Tuesday, October 20, 2020

Photoonycholysis and a Positive ANA

This 20 year-old woman developed a painful bilateral erythema of the skin at the margins of the thumbs and index fingers.  Around two weeks later, she noticed bleeding under one thumb nail and color changes under the other thumb nail.

She was seen at a walk-in clinic where no therapy was given but a battery of blood tests were done.  Among them was an ANA which was reported as positive with a homogeneous pattern and a titer of 1:640.  Her RF, C Reactive Protein and EST were normal as well as all other tests.

The positive ANA alarmed her and her parents and she sought a dermatological opinion.

The clinical images taken 3 weeks after onset show mild erythema at the margins between dorsal and palmar skin and the nail changes.


Further history revealed that she had been on doxycycline for acne  when the eruption occurred.

Diagnosis:  Phototoxic drug eruption from doxycycline with photoonycholysis.  I presume the positive ANA is a "false positive."  The test should probably not have been ordered.  As an incidental finding, taken out of context it can be anxiety-provoking.


1. Doxycycline-induced photo-onycholysisDidier Rabar, Patrick Combemale, François Peyron.  J Travel Med. Nov-Dec 2004;11(6):386-7.
Abstract: Because  there  is  a  widespread  resistance  to  other drugs, doxycycline is often prescribed as chemoprophylaxis for malaria. Although this drug is commonly used for the treatment of acne vulgaris, no large studies have been conducted on the safety of doxycycline. However, several side effects, especially skin and nail disorders, are induced by this drug. In this article, we report a case of photoonycholysis in a woman undergoing doxycyclineprophylaxis for malaria.

2. Photo-onycholysis   Following Two   Weeks of Doxycycline. KC S, Karn D, Shrestha S. J Nepal Health Res Counc  2016 Jan - Apr;14(32):66-8
Photo-onycholysis is a form of phototoxic reaction characterized by spontaneous separation of the nail plate from the nail bed. It usually follows drug intake and tetracycline is a well-known culprit. We present a case of 19 years gentleman who developed this rare side effect following two weeks of ingestion of doxycycline.

3. Antinuclear antibodies in healthy people and non-rheumatic diseases – diagnostic and clinical implications. Bogna Grygiel-Górniak, Natalia Rogacka, and Mariusz Puszczewicz. Reumatologia. 2018; 56(4): 243–248.  PMID: 30237629. Free Full Text.

Thursday, October 08, 2020

Rotigotine Contact Dermatitis

The patient is a 90 yo man who has symptoms suggestion of Parkinson’s disease.  Four months ago his neurologist started him on Neupro®, a Rotigotine Transdermal Therapeutic System.  His dosage was slowly increased.  The patient’s mental status is excellent, and although his back was pruritic, he could not see it.  A light-complected White with a history of skin cancer, he was seen for a regular follow-up examination during which a peculiar pattern of rectangular erythematous patches was noted.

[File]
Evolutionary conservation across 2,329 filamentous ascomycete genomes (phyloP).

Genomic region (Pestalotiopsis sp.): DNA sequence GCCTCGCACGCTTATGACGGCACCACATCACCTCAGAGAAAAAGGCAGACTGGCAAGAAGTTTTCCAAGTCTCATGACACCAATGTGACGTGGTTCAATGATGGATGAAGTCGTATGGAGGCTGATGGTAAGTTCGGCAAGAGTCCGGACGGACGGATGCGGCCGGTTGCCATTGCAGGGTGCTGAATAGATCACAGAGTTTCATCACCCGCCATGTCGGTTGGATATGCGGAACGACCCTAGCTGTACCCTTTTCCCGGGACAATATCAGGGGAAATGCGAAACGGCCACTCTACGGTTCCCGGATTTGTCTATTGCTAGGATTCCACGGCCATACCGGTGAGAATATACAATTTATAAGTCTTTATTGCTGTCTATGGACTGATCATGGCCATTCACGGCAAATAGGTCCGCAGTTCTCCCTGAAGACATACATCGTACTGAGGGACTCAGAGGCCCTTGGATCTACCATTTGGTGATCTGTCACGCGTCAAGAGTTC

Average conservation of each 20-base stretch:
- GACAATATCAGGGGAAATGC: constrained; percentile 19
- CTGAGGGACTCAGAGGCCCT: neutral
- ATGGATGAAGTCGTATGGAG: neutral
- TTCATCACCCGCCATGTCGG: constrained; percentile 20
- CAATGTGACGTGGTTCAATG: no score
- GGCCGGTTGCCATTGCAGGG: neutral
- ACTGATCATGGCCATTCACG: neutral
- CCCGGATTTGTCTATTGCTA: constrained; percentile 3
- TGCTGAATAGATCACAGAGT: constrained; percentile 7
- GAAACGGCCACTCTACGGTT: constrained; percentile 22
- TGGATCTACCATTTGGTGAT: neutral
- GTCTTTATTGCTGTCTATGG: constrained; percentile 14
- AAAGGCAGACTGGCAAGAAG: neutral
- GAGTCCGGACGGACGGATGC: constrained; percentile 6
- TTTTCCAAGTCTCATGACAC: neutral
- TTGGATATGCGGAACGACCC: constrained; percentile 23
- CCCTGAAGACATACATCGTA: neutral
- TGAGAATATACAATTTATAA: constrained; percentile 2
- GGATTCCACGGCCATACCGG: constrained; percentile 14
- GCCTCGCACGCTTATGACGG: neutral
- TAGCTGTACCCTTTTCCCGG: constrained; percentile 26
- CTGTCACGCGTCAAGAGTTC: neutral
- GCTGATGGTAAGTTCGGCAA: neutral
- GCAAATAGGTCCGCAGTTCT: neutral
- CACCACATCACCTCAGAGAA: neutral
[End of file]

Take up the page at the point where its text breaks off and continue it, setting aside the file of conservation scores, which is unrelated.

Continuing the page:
Clinical Photo

 Diagnosis:  Probable allergic contact dermatitis to Neupro®  (Rotigotine)

The Wikipedia page for rotigotine states:
“General side effects for rotigotine may include constipation, dyskinesia, nausea, vomiting, dizziness, fatigue, insomnia, somnolence, confusion, and hallucinations.[8][9] More serious complications can include psychosis and impulse control disorders like hypersexuality, punding, and pathological gambling.[10] Mild adverse skin reactions at the patch application site may also occur.  However, PubMed has only one reference to  this dermatitis.  The case report was of a patient who developed ACD to the active ingredient, but not to the vehicle.

It is likely that ACD to rotigotine is not as uncommon as the literature would lead us to assume.

Nadia Raison-Peyron, Bernard Guillot. Allergic contact dermatitis caused by rotigotine in a transdermal therapeutic system. Contact Dermatitis. 2016 Aug;75(2):121-2.
Abstract:  Allergic contact dermatitis caused by transdermal therapeutic systems (TTSs), resulting from the active drug, an adhesive, or an excipient, is rare. We report the first case of allergic contact dermatitis caused by rotigotine, a non-ergolinic dopamine receptor agonist, in a TTS in a patient treated for Parkinson’s disease.  In this patient the rotigotine patch test was positive and there were negative results with the rotigotine patch tests in 5 controls.